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Teaching Multicultural Literature : A Workshop for the Middle Grades
Workshop 1 Workshop 2 Workshop 3 Workshop 4 Workshop 5 Workshop 6 Workshop 7 Workshop 8
Workshop 4: Research and Discovery - An Na, Edwidge Danticat, Laurence Yep, and more
Overview
Authors and Literary Works
Video Summary
Teaching Strategies
Text Sets
'Where I'm From' Poems
Presentations
Commentary
Student Work
Resources
Interactive Workbook -- Explore two poems using strategies from these workshops. Go.
Channel-Talk -- Share your views on the discussion board. Go.


Teaching Strategies
"Where I'm From" Poems

Description

As part of her unit, Kathryn Mitchell Pierce adapts an exercise from Linda Christensen's popular book for teachers, Reading, Writing, and Rising Up: Teaching About Social Justice and the Power of the Written Word. In the exercise outlined by Christensen, students study a poem written by George Ella Lyon called "Where I'm From," then model their own "Where I'm From" poems on Lyon's. Like the poet, they begin many lines with "I'm from ...," then list specific details about their backgrounds, families, and homes. Like Lyon's poem, students include items typically found around their home, in their yard, or in their neighborhood; names of relatives; family sayings; names of foods that recall family gatherings; and names of places where childhood memories are kept. This poem provides a simple structure for beginning writers, but also invites originality and a "writer's voice."


"Where I'm From" Poems in Kathryn Mitchell Pierce's Classroom

Kathryn Mitchell Pierce mentions that she and her class had already written "Where I'm From" poems as Christensen describes (e.g., each student writing about him- or herself). However, she also asked her students to interview family members, noting their answers. These notes -- primary sources -- helped the students develop their original poems.

In this unit, Pierce asks her students to write "Where I'm From" poems for the characters in the novels they are reading. The poems must reflect both where the character is from originally, and where in the United States the character is from (once he or she immigrates). Thus, in a poem about Celiane, the protagonist in Beyond the Mountains by Edwidge Danticat, there would be details about both Haiti and Brooklyn. As Pierce explains, "The strategy invites them to go back into the novels and take a look into the lives of their characters before they left their homeland, but also to look at their characters' transitions to the United States, and their cultural transitions to being part of the United States. It gives students the chance to go back into the novel and find details that show how the cultural situation or the social context is different in the two settings."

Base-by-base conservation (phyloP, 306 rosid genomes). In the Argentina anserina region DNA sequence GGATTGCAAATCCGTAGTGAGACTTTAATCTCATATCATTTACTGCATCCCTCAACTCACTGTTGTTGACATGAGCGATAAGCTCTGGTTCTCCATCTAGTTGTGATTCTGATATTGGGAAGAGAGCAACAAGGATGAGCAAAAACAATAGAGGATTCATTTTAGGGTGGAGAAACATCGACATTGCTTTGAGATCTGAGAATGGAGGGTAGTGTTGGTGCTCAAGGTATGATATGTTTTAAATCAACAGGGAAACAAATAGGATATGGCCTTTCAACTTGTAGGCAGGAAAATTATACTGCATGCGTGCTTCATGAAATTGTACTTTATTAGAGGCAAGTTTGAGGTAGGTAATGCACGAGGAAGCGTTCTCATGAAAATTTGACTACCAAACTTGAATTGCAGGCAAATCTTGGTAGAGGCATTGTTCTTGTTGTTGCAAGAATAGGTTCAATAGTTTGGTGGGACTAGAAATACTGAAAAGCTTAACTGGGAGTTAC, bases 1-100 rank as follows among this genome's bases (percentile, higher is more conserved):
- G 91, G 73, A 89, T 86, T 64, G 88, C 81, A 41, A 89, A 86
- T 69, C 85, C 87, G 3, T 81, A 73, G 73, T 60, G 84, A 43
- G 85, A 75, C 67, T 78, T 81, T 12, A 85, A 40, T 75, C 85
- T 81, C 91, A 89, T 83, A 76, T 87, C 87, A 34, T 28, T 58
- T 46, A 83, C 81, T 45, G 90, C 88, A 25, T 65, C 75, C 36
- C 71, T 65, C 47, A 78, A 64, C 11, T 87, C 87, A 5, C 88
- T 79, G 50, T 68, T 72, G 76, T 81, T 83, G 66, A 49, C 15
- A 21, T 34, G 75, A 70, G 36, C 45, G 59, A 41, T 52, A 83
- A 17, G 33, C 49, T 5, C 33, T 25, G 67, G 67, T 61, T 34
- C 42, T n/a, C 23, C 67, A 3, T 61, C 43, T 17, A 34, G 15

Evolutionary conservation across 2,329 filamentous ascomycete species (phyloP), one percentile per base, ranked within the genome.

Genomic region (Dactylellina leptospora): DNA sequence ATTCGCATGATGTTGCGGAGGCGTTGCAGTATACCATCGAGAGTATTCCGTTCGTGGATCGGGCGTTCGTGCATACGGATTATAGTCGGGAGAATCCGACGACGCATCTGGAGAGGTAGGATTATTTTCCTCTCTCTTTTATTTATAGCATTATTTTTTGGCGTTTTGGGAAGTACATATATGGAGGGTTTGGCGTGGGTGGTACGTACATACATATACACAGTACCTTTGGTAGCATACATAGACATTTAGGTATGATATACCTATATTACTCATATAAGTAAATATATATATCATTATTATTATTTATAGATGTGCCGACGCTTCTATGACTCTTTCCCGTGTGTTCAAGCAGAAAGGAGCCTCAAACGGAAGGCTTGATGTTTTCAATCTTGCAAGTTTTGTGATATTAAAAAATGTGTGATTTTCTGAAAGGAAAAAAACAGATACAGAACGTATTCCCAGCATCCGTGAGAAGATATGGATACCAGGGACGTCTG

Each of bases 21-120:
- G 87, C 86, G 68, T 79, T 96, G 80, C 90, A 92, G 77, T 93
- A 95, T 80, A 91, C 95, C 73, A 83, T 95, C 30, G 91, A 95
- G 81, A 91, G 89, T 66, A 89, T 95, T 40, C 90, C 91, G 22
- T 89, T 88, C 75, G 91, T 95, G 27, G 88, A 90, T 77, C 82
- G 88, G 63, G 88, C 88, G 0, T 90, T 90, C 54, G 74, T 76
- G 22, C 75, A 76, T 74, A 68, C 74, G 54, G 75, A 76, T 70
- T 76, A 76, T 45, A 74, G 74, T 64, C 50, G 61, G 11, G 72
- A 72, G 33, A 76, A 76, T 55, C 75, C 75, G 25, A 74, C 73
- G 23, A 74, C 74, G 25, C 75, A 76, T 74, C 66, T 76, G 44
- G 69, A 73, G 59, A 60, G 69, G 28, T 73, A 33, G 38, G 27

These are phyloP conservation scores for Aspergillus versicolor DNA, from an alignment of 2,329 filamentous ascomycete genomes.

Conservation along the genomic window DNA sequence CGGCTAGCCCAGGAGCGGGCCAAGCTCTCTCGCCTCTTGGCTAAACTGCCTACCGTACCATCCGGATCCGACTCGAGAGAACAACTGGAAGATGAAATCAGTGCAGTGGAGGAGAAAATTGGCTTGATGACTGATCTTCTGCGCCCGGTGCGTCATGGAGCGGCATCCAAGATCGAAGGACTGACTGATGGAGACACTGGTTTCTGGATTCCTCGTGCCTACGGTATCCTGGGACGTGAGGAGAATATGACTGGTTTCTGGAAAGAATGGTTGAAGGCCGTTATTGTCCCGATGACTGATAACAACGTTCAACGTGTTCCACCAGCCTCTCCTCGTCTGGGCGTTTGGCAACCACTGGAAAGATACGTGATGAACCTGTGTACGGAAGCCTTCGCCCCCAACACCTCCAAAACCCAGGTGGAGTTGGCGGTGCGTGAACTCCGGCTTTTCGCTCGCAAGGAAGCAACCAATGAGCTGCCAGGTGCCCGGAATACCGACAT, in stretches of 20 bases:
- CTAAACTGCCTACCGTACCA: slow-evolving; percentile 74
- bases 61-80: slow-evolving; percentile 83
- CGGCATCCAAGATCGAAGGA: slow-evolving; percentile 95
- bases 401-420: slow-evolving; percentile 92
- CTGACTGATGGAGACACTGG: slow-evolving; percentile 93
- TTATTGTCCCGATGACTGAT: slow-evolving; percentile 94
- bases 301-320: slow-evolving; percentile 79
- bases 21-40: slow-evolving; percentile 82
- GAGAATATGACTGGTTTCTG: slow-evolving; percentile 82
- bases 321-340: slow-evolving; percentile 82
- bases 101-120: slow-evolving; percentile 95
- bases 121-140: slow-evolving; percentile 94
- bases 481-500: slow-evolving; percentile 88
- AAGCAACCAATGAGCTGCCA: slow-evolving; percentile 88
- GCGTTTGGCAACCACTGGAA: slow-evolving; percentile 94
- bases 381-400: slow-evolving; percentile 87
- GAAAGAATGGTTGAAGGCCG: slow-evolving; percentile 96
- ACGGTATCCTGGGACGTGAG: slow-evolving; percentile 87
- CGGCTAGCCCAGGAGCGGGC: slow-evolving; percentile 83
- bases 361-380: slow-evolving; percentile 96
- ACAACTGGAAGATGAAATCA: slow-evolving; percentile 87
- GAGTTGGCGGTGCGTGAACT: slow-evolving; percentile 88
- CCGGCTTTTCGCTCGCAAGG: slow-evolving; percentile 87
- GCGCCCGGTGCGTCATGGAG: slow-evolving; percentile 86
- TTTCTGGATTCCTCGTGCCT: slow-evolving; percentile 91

Pierce takes her students through several steps to prepare them to write poems. First she reads them a storybook by Marie Bradby called Momma, Where Are You From?, which uses the same "Where I'm From" form. She then has the students talk in their groups about where their characters are from originally, as well as where in the United States they are from. The students then write poems, individually, in pairs, or as a small group, in the voice of a character and choose specific details from the book to illuminate the two places. After an initial drafting period, Pierce invites several students to share a stanza of their poem with the class. They continue with the drafting process and then, finally, students volunteer to read their work aloud to the whole class. Pierce ends by asking her students' permission to use these poems to introduce literature circle books next year. (See Student Work.)

Benefits of "Where I'm From" Poems


  • When students write a "Where I'm From" poem from the perspective of a character, they find details in a text that bring an author's rendering of a culture to life. By crafting these poems, the students decide what is most important, memorable, and interesting to the characters; this helps them to see similar details, themes, and issues in other texts.

  • When students write "Where I'm From" poems from a personal perspective, they can articulate and appreciate what is special about their cultural backgrounds. This activity builds community and integrates student's home lives and individual voices into the classroom. As Christensen says in her book, this exercise can make students feel "significant and cared about" by "making space" for them, their families, and the worlds they come from in the curriculum, and by celebrating the similarities as well as the differences.

  • Pierce's repeated use of the poem -- at the beginning of the year to build community and in the middle of the year to invite deeper reading of their novels -- encourages students to look for and construct connections across various units and experiences that shape their school year.

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